In MemoriamGraham Rowley (1912-2003)

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Graham Westbrook Rowley, CM, MBE, MA (Cantab) explorer, archaeologist, public servant, was born in Manchester, England, in 1912. As a young archaeologist he went to the Eastern Arctic with the British Canadian Arctic Expedition of 1936. In the winter of 1937, he drove a dog team from Repulse Bay to Igloolik and then, travelling with Inuit, completed the map of the Baffin Island coastline. His archeological excavation of 1939 established the Dorset Culture as distinct from the Thule Culture. Rowley Island in Foxe Basin and the Rowley River on Baffin Island are named after him.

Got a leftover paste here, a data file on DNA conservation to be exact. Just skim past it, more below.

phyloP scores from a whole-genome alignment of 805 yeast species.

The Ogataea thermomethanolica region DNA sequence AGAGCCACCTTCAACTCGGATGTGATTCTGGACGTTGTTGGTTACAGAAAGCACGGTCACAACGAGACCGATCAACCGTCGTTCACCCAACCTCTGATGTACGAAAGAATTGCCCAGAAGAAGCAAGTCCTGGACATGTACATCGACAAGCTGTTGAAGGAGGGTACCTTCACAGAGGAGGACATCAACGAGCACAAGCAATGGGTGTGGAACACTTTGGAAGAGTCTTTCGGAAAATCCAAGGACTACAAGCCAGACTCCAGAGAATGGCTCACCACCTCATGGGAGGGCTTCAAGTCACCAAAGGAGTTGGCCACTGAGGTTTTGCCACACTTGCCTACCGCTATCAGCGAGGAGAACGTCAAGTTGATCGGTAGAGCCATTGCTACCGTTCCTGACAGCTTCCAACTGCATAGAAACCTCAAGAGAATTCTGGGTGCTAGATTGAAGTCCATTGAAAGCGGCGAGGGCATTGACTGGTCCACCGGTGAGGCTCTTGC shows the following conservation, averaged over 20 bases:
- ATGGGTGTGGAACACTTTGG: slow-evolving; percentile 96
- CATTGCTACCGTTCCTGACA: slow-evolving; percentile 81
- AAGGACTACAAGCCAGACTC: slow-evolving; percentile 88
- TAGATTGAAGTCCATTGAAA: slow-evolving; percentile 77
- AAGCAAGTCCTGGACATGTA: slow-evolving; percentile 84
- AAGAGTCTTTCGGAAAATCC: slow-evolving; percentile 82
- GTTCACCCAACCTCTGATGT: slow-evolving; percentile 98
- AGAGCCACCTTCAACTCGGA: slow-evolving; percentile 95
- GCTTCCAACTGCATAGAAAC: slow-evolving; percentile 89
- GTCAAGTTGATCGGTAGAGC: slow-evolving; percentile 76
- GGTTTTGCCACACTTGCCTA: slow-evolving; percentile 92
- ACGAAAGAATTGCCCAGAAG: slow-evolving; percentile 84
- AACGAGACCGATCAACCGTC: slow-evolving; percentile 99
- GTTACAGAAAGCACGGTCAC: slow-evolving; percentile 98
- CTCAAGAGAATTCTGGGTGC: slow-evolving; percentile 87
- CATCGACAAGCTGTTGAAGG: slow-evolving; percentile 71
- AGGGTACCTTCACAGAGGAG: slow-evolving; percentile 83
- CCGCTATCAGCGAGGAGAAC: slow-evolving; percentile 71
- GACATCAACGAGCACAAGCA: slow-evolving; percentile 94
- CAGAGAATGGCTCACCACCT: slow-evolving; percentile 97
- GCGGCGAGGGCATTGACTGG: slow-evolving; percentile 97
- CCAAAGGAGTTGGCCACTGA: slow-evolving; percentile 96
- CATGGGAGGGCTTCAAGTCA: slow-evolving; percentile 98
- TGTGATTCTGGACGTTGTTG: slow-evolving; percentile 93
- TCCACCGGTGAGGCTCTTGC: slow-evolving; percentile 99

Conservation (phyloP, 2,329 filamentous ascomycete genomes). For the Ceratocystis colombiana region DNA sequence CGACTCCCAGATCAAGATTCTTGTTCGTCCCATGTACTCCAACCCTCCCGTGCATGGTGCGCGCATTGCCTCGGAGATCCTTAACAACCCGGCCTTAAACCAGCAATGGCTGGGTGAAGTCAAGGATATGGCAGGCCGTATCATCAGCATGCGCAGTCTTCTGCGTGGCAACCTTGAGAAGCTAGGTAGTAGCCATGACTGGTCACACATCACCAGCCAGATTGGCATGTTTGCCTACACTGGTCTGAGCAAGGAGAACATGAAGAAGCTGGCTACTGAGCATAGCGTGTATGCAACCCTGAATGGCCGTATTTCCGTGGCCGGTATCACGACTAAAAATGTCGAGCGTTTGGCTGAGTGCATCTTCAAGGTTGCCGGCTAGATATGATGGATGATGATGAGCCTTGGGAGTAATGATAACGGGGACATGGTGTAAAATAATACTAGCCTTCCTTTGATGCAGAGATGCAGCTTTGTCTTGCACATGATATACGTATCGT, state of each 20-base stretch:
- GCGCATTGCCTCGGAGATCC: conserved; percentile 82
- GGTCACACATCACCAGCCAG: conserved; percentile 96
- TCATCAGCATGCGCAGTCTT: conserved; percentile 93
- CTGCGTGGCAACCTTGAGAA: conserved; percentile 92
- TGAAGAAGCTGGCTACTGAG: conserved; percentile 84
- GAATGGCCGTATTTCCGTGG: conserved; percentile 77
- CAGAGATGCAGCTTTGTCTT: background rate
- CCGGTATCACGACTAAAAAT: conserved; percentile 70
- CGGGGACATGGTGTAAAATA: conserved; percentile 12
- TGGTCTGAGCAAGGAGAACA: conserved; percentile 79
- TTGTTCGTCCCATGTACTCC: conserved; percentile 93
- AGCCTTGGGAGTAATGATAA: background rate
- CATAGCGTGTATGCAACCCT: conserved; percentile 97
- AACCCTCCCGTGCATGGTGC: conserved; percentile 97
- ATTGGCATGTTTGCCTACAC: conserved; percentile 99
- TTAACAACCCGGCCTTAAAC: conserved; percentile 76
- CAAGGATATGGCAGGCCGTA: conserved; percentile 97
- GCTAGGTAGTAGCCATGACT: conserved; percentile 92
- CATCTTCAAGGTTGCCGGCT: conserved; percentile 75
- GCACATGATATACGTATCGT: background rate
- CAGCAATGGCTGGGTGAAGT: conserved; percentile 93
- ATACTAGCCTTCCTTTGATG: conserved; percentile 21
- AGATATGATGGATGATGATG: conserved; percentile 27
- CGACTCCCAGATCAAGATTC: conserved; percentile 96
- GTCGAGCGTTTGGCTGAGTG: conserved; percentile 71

Throughout WWII he served in the Canadian Army. He returned to Canada to command the advance party of Exercise Musk Ox, establishing an airfield on the ice at Baker Lake. He retired as a lieutenant colonel and was appointed secretary and coordinator of the Advisory Committee on Northern Development and later scientific adviser to the Department of Indian Affairs and Northern Development. He then joined Carleton University's Institute of Canadian Studies as a research professor. His encyclopedic knowledge of and enthusiasm for the arctic have earned him the respect and affection of several generations of students, arctic specialists and Inuit. His account of his exploratory journeys and excavations in northern Canada have been published as Cold Comfort (1996) and he co-authored The Circumpolar North in 1978. He died in Ottawa in December 2003 at the age of 91. (Source: Polarcom)